To be fair to Chanel, her activities as a spy were underwhelming—hardly the stuff of Le Carré, and nowhere near as scandalous as Vaughan would perhaps wish them to be. Yes, she did visit German headquarters in Berlin, and yes, she was acting on behalf of the Nazis, but one of her missions (she only went on two, and the other was in essence a glorified vacation in Spain), was actually a peace-finding one. Towards the end of the war, a number of powerful Nazis were considering brokering a peace with England behind Hitler’s back (Hitler had declared he would settle for nothing less than “total war,” total success or total failure). Chanel’s friendship with Churchill sparked the idea that she might be able to secure an audience with him for a number of German officials. The plan was doomed from the start, as Chanel never got her audience with Churchill, who was very ill; and according to Vaughan, the Nazis never really expected her to succeed anyway.
Far more condemnable were Chanel’s other activities during the war. While her fellow countrymen starved and died, she lived like a queen in the Ritz, surrounded by Nazi officers and enjoying Nazi parties. Berlin ordered that the Ritz was “reserved exclusively for the temporary accommodation of high-ranking personalities,” meaning that Chanel must have made connections with some very powerful Nazis in order to stay there. And there is the matter of her anti-Semitism.
In addition to her collaborations, Chanel spoke loudly and vehemently against Jews, and even tried to take advantage of the Nazi seizure of Jewish businesses and property. Her world-famous perfume, Chanel No. 5, was owned and produced by the Wertheimers—a rich Franco-Jewish family. Chanel had always been paranoid that the Wertheimers were stealing from her (though her lawyer assured her of the contrary), and during the war, when the family had fled to America, she attempted to take full control of Chanel No. 5. But the Wertheimers had anticipated that the Nazis (or Chanel) might try to steal their company, and therefore they signed it over to a Frenchman for the duration of the war. Chanel couldn’t touch it. The Wertheimers also sent a spy, Herbert Gregory Thomas (under the pseudonym, Don Armando Guevaray Sotto Mayor), to retrieve the chemical formula to make Chanel No. 5 as well as collect all the necessary ingredients. He then brought everything back with him to America, so that the Wertheimers could continue to produce and sell the fragrance. Vaughan finally gets his spy moment here, and it is certainly one of the most exciting portions of the book.
What Sleeping with the Enemy offers is a more rounded look at a figure who has been over-studied and under-examined. The Chanel whom Vaughan portrays is a survivor—a woman who had known suffering and absolute poverty in her childhood and who was desperate never to experience it again, no matter who she had to sleep with. Indeed, it was her rich and powerful lovers who enabled her to found her house in the first place. She started life the daughter of an impoverished merchant, who, when she was twelve years old, abandoned her and her two sisters in a convent. When she was twenty, she became a seamstress, and when she was twenty-three, a mistress. One of her lovers invested in her fashion business, and the rest was history. As she herself put it, “the meanness of life gave me strength, pride; the drive to win and a passion to greatness … and when life brought me lavish elegance and the friendship of a Stravinsky or a Picasso I never felt stupid or inferior. Why? Because I knew it was with such people that one succeeds.”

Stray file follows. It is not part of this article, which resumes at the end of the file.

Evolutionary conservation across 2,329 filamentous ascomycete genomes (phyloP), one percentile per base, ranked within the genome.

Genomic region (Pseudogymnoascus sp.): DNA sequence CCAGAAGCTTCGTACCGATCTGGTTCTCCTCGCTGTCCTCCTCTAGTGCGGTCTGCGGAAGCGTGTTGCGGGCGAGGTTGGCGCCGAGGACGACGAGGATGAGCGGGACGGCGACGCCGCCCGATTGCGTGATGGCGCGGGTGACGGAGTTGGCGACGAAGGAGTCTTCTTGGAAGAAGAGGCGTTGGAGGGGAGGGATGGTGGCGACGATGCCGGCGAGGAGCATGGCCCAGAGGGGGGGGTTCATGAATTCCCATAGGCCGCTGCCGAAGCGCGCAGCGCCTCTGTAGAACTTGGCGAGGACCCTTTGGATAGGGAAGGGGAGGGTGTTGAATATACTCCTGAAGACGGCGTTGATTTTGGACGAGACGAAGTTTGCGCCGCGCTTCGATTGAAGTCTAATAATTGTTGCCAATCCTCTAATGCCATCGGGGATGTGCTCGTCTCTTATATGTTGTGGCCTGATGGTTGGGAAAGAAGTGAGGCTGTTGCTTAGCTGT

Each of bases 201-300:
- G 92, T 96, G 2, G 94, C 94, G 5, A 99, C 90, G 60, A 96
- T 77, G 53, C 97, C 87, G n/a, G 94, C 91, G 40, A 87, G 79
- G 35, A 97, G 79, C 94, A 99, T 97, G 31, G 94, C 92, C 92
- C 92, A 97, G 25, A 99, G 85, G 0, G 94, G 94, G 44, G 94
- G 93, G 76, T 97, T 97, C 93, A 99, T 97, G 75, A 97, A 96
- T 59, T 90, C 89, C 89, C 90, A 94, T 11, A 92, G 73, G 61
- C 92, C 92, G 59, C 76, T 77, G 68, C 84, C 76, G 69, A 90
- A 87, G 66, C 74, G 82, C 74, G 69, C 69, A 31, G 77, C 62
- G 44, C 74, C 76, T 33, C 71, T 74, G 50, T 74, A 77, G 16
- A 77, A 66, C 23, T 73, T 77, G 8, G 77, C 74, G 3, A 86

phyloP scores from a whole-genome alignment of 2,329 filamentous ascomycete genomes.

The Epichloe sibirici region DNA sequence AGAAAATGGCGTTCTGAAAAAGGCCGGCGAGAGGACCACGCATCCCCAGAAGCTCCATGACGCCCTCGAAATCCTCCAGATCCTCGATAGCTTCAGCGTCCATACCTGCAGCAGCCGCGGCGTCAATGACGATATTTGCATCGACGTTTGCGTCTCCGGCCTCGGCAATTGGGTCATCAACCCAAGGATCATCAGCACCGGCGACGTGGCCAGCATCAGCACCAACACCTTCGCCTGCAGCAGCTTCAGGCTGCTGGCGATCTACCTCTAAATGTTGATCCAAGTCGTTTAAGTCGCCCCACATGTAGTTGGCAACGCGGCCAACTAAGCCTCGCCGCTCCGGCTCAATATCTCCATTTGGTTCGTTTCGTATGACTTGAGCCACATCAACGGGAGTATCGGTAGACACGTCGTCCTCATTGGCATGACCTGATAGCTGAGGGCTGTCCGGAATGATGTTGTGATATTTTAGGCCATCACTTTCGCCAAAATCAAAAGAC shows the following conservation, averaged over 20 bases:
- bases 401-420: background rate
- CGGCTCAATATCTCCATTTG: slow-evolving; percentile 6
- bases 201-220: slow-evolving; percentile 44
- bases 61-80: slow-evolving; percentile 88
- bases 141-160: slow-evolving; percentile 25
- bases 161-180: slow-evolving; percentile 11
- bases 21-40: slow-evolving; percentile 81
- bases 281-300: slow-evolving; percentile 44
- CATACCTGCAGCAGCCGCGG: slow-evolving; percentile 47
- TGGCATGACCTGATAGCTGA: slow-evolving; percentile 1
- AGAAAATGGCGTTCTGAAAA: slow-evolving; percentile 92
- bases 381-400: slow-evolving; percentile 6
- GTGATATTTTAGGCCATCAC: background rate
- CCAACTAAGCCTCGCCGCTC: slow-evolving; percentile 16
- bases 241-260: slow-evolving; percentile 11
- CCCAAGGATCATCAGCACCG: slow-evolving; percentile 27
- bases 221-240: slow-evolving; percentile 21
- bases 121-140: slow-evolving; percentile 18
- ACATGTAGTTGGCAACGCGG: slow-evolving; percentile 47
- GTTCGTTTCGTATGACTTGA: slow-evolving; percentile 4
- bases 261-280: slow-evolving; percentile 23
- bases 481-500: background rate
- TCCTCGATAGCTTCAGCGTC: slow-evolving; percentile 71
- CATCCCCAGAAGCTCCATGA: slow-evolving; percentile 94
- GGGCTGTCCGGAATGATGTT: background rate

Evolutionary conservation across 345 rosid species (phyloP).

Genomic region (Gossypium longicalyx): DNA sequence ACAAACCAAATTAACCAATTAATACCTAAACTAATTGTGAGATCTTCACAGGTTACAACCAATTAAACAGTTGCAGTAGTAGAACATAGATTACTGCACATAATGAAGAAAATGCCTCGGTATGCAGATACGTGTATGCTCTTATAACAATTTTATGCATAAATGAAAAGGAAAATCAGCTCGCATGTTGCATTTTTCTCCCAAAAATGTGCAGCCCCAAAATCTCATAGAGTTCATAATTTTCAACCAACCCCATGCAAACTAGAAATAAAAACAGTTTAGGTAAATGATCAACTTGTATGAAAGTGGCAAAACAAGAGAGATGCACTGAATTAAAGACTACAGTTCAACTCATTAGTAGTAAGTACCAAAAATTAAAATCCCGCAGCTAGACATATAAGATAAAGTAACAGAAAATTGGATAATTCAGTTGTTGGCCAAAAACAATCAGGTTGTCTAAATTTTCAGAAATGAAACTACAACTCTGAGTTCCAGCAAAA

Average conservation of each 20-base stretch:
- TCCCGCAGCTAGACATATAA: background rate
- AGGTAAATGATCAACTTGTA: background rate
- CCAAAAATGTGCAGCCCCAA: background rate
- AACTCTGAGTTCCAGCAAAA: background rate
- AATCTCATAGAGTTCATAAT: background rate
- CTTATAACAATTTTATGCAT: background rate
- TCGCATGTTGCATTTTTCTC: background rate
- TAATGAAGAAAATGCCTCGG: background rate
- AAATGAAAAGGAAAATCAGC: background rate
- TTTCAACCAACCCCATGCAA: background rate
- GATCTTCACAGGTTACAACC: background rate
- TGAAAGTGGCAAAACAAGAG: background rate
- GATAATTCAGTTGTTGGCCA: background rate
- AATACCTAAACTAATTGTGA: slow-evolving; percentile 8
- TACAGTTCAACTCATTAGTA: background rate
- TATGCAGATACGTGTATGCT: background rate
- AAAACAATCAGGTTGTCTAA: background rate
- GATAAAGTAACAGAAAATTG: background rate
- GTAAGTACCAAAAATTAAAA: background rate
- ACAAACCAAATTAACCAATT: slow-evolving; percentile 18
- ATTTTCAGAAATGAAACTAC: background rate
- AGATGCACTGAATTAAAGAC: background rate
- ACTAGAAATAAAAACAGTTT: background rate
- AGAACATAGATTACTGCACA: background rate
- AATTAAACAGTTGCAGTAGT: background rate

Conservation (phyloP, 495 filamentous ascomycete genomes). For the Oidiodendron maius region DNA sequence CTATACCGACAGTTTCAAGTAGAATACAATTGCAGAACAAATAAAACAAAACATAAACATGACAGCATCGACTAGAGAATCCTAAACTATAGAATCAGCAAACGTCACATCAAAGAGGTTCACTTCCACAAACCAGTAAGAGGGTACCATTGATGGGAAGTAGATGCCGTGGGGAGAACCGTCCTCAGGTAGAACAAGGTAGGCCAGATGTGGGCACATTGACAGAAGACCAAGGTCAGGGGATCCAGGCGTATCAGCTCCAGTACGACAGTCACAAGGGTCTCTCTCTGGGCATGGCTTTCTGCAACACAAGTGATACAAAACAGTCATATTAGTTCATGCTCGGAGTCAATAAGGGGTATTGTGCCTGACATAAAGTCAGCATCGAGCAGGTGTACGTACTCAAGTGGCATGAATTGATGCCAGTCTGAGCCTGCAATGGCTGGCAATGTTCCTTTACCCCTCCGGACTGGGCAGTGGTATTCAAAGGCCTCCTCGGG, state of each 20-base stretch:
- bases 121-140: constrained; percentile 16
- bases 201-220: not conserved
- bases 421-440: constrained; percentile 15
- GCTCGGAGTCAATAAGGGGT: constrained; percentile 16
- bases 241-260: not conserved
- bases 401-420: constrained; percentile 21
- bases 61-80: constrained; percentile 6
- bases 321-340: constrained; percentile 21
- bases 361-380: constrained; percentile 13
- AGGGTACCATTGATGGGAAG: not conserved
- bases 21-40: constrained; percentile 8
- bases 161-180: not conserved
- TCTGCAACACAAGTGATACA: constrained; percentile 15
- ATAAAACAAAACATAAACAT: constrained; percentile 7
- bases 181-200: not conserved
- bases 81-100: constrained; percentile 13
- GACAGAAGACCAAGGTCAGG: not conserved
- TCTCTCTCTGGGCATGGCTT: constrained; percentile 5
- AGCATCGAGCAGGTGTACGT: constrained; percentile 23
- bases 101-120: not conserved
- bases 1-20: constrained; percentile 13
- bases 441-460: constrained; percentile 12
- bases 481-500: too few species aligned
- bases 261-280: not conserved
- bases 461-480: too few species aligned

And Chanel was determined to succeed—whether that meant putting up with Picasso, Spatz, Nazis, Jews, or, perhaps worst of all, Americans. She was a supremely expedient woman, a woman who knew how to shift her loyalties seamlessly with the changing tides. When American GIs liberated Paris, Chanel ran to her boutique and started handing out free bottles of Chanel No. 5 as gifts for their mothers and their sweethearts back home. Though she had spent the war cradled in the arms of a Nazi, Chanel welcomed her liberators, and they in turn waited in huge lines for her valuable product. She was tough, unafraid, and opportunistic, ever aware of the changes in power and adjusting herself accordingly; a woman who lived solely in the present, embracing whoever or whatever would allow her to remain on the top. Anything unpleasant in her past could always be dispelled by that legendary fragrance of hers. Or so she hoped; unfortunately, some things cannot be perfumed away.
Isabel Schwab is a former books and arts intern for The New Republic.